Once you have your config.plist open in Clover Configurator, go through the options one by one and select what you need. This is going to vary based on your motherboard chipset, CPU, and graphics card. Here, however, are some of the common things you’ll need to have selected. If you don’t see a section listed, it’s because there aren’t any recommendations for that group.
I don’t typically have anything selected here.
The most common options you’ll need to select here are:
- Verbose (-v), so you can see what’s going wrong when something doesn’t work right.
- nv_disable=1, if your graphics card is Nvidia-based. This is just to be on the safe side until you can get the alternate Nvidia web drivers installed and functioning.
- kext-dev-mode=1, so some of our non-Apple drivers can load properly.
Here, you may need to enable the following under USB:
- Add ClockID
- Fix Ownership
You can enable Inject Intel or Inject NVidia here, or you can leave them unchecked. It usually won’t hurt anything, but if you boot your installer to a kernel panic, these should be the first items to deselect.
Kernel and Kext Patches
You will probably want Kernel CPU, KernelPM, and Apple RTC selected here. If your CPU is a Haswell model, you should also select KernelHaswellE.
This is tricky. Select the model and version of Mac that closest matches your hardware specifications. This is where research comes into play, so just try to find something close to what you have.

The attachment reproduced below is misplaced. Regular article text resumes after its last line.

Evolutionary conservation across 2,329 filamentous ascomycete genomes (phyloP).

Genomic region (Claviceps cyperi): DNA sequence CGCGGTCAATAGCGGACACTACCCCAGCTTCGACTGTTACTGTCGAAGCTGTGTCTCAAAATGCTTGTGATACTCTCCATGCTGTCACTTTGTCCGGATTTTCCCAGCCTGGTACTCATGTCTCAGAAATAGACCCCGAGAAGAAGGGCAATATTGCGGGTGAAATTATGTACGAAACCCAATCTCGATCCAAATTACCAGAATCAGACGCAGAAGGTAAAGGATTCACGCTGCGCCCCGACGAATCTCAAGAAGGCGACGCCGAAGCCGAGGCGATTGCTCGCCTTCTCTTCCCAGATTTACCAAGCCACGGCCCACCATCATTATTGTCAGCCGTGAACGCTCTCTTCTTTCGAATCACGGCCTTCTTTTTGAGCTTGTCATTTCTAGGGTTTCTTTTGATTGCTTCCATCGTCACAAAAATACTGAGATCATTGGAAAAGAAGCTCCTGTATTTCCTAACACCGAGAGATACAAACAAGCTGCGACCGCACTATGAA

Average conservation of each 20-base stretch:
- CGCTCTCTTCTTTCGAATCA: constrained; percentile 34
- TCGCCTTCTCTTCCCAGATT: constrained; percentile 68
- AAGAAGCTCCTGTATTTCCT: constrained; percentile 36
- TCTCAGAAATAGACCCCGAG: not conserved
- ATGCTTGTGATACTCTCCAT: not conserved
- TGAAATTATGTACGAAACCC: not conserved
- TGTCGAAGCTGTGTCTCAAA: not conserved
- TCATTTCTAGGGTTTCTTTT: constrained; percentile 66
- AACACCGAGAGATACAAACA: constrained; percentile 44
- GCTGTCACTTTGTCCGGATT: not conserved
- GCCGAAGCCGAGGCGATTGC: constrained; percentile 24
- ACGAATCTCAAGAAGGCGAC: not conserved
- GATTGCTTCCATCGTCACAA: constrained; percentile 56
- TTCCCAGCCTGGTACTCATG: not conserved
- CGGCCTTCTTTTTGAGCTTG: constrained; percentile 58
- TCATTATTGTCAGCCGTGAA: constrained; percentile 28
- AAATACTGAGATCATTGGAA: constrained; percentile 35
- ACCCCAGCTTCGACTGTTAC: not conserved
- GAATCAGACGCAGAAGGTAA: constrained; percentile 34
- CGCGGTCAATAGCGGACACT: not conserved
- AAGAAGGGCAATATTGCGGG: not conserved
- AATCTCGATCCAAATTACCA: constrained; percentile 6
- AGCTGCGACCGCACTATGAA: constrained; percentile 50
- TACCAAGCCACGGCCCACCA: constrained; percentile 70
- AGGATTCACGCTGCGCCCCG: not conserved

Make sure Nvidea isn’t selected. Inject System ID should be selected.
Once done, save your changes and cross your fingers.
Booting the macOS High Sierra Installer
Now that you have your USB installer, it’s time to hope for the best. If you’ve built your PC according to the buyer’s guide at TonyMacX86, you should be in pretty good shape. Insert your USB installer into the PC you’re turning into a Hackintosh, and boot from it.
If all goes well, you’ll soon be following the instructions to install your macOS High Sierra Public Beta Hackintosh. The one thing to be aware of here is that the installer will reboot several times. When it does so, pay close attention to which choice you make in the Clover bootloader.
For your first boot into the installer, you’ll choose the USB stick. After that, you should see an option labeled something to the effect of “Install macOS on Macintosh HD,” depending on what you name your macOS installation partition.
After one or two reboots, you’ll have your USB installer and three macOS volumes listed in Clover. The macOS entries are typically macOS High Sierra Preboot, macOS High Sierra, and macOS High Sierra Recovery. You’ll usually want to choose macOS High Sierra.
What If I Run Into Problems?
If you experience roadblocks during your installation, you have several options to ask for help. You can:
Whatever you do, don’t ask for High Sierra public beta help at TonyMacX86. That’s a sure-fire way to get banned from those forums. Hopefully, you’ll have a relatively smooth experience and enjoy your new macOS High Sierra Public Beta Hackintosh.